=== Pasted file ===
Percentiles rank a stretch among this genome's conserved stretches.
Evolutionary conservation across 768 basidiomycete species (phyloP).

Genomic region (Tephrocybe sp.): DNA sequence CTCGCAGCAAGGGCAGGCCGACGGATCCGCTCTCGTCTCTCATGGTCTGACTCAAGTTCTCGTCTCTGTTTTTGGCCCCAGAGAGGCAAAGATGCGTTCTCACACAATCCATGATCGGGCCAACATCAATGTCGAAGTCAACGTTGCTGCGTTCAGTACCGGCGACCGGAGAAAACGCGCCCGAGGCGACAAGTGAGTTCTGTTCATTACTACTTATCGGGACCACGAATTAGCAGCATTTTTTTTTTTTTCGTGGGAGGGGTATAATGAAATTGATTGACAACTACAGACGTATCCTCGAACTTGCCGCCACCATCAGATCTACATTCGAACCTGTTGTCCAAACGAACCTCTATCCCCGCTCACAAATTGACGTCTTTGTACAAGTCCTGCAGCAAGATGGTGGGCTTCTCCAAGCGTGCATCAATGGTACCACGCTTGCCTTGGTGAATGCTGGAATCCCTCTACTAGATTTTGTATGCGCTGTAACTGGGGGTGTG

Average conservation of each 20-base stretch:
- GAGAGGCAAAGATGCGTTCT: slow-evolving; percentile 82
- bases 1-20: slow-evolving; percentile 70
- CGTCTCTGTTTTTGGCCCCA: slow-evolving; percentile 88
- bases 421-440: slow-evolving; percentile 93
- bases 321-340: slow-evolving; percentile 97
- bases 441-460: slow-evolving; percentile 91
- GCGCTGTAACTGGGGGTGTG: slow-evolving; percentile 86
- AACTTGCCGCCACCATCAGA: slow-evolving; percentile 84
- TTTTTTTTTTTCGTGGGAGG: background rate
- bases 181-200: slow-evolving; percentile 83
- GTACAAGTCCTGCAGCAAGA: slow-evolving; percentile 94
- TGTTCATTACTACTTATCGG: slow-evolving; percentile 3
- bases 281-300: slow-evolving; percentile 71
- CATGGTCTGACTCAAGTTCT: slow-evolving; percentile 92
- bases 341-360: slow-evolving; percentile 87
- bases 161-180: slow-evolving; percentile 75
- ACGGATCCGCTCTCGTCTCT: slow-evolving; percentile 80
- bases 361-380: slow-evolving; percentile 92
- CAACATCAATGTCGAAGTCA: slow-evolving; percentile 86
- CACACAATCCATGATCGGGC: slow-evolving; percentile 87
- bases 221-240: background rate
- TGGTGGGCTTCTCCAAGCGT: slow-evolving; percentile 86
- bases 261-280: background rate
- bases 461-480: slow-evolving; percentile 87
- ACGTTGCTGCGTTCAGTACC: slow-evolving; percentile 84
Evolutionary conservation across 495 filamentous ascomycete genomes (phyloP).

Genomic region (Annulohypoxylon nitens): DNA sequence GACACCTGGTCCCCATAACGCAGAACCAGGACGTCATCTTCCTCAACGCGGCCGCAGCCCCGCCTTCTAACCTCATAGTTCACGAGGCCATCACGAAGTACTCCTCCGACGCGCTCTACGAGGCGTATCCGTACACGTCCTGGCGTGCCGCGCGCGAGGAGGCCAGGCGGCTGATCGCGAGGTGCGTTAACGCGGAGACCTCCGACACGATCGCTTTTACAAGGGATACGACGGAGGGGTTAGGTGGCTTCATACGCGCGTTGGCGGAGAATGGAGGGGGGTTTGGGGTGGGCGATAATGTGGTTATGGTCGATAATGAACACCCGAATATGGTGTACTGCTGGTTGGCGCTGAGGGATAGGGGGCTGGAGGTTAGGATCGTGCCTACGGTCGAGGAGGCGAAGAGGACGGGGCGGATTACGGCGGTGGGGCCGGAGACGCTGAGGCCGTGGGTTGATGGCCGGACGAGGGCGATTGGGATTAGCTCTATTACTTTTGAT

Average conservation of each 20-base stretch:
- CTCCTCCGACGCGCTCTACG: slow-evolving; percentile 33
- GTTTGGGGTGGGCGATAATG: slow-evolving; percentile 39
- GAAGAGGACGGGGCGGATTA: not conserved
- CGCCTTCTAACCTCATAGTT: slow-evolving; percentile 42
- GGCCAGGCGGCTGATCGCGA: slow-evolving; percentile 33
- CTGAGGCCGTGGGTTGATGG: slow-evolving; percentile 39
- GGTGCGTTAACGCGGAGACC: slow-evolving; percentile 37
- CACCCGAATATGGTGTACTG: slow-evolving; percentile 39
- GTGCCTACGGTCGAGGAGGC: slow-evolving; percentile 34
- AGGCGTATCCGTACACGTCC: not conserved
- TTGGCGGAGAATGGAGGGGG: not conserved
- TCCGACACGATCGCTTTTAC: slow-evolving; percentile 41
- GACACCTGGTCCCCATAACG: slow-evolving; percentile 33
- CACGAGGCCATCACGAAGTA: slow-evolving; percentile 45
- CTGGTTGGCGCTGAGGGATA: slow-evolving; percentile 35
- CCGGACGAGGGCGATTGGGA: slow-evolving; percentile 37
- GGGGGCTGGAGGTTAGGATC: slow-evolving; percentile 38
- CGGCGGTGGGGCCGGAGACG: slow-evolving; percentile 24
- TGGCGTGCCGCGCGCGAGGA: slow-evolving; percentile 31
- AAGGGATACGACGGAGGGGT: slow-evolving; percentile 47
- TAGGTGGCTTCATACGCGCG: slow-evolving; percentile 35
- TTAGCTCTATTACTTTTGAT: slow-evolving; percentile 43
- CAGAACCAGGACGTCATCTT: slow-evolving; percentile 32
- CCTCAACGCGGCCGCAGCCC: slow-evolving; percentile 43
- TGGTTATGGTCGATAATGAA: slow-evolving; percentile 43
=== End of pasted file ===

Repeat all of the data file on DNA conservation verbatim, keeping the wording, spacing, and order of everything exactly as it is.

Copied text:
Percentiles rank a stretch among this genome's conserved stretches.
Evolutionary conservation across 768 basidiomycete species (phyloP).

Genomic region (Tephrocybe sp.): DNA sequence CTCGCAGCAAGGGCAGGCCGACGGATCCGCTCTCGTCTCTCATGGTCTGACTCAAGTTCTCGTCTCTGTTTTTGGCCCCAGAGAGGCAAAGATGCGTTCTCACACAATCCATGATCGGGCCAACATCAATGTCGAAGTCAACGTTGCTGCGTTCAGTACCGGCGACCGGAGAAAACGCGCCCGAGGCGACAAGTGAGTTCTGTTCATTACTACTTATCGGGACCACGAATTAGCAGCATTTTTTTTTTTTTCGTGGGAGGGGTATAATGAAATTGATTGACAACTACAGACGTATCCTCGAACTTGCCGCCACCATCAGATCTACATTCGAACCTGTTGTCCAAACGAACCTCTATCCCCGCTCACAAATTGACGTCTTTGTACAAGTCCTGCAGCAAGATGGTGGGCTTCTCCAAGCGTGCATCAATGGTACCACGCTTGCCTTGGTGAATGCTGGAATCCCTCTACTAGATTTTGTATGCGCTGTAACTGGGGGTGTG

Average conservation of each 20-base stretch:
- GAGAGGCAAAGATGCGTTCT: slow-evolving; percentile 82
- bases 1-20: slow-evolving; percentile 70
- CGTCTCTGTTTTTGGCCCCA: slow-evolving; percentile 88
- bases 421-440: slow-evolving; percentile 93
- bases 321-340: slow-evolving; percentile 97
- bases 441-460: slow-evolving; percentile 91
- GCGCTGTAACTGGGGGTGTG: slow-evolving; percentile 86
- AACTTGCCGCCACCATCAGA: slow-evolving; percentile 84
- TTTTTTTTTTTCGTGGGAGG: background rate
- bases 181-200: slow-evolving; percentile 83
- GTACAAGTCCTGCAGCAAGA: slow-evolving; percentile 94
- TGTTCATTACTACTTATCGG: slow-evolving; percentile 3
- bases 281-300: slow-evolving; percentile 71
- CATGGTCTGACTCAAGTTCT: slow-evolving; percentile 92
- bases 341-360: slow-evolving; percentile 87
- bases 161-180: slow-evolving; percentile 75
- ACGGATCCGCTCTCGTCTCT: slow-evolving; percentile 80
- bases 361-380: slow-evolving; percentile 92
- CAACATCAATGTCGAAGTCA: slow-evolving; percentile 86
- CACACAATCCATGATCGGGC: slow-evolving; percentile 87
- bases 221-240: background rate
- TGGTGGGCTTCTCCAAGCGT: slow-evolving; percentile 86
- bases 261-280: background rate
- bases 461-480: slow-evolving; percentile 87
- ACGTTGCTGCGTTCAGTACC: slow-evolving; percentile 84
Evolutionary conservation across 495 filamentous ascomycete genomes (phyloP).

Genomic region (Annulohypoxylon nitens): DNA sequence GACACCTGGTCCCCATAACGCAGAACCAGGACGTCATCTTCCTCAACGCGGCCGCAGCCCCGCCTTCTAACCTCATAGTTCACGAGGCCATCACGAAGTACTCCTCCGACGCGCTCTACGAGGCGTATCCGTACACGTCCTGGCGTGCCGCGCGCGAGGAGGCCAGGCGGCTGATCGCGAGGTGCGTTAACGCGGAGACCTCCGACACGATCGCTTTTACAAGGGATACGACGGAGGGGTTAGGTGGCTTCATACGCGCGTTGGCGGAGAATGGAGGGGGGTTTGGGGTGGGCGATAATGTGGTTATGGTCGATAATGAACACCCGAATATGGTGTACTGCTGGTTGGCGCTGAGGGATAGGGGGCTGGAGGTTAGGATCGTGCCTACGGTCGAGGAGGCGAAGAGGACGGGGCGGATTACGGCGGTGGGGCCGGAGACGCTGAGGCCGTGGGTTGATGGCCGGACGAGGGCGATTGGGATTAGCTCTATTACTTTTGAT

Average conservation of each 20-base stretch:
- CTCCTCCGACGCGCTCTACG: slow-evolving; percentile 33
- GTTTGGGGTGGGCGATAATG: slow-evolving; percentile 39
- GAAGAGGACGGGGCGGATTA: not conserved
- CGCCTTCTAACCTCATAGTT: slow-evolving; percentile 42
- GGCCAGGCGGCTGATCGCGA: slow-evolving; percentile 33
- CTGAGGCCGTGGGTTGATGG: slow-evolving; percentile 39
- GGTGCGTTAACGCGGAGACC: slow-evolving; percentile 37
- CACCCGAATATGGTGTACTG: slow-evolving; percentile 39
- GTGCCTACGGTCGAGGAGGC: slow-evolving; percentile 34
- AGGCGTATCCGTACACGTCC: not conserved
- TTGGCGGAGAATGGAGGGGG: not conserved
- TCCGACACGATCGCTTTTAC: slow-evolving; percentile 41
- GACACCTGGTCCCCATAACG: slow-evolving; percentile 33
- CACGAGGCCATCACGAAGTA: slow-evolving; percentile 45
- CTGGTTGGCGCTGAGGGATA: slow-evolving; percentile 35
- CCGGACGAGGGCGATTGGGA: slow-evolving; percentile 37
- GGGGGCTGGAGGTTAGGATC: slow-evolving; percentile 38
- CGGCGGTGGGGCCGGAGACG: slow-evolving; percentile 24
- TGGCGTGCCGCGCGCGAGGA: slow-evolving; percentile 31
- AAGGGATACGACGGAGGGGT: slow-evolving; percentile 47
- TAGGTGGCTTCATACGCGCG: slow-evolving; percentile 35
- TTAGCTCTATTACTTTTGAT: slow-evolving; percentile 43
- CAGAACCAGGACGTCATCTT: slow-evolving; percentile 32
- CCTCAACGCGGCCGCAGCCC: slow-evolving; percentile 43
- TGGTTATGGTCGATAATGAA: slow-evolving; percentile 43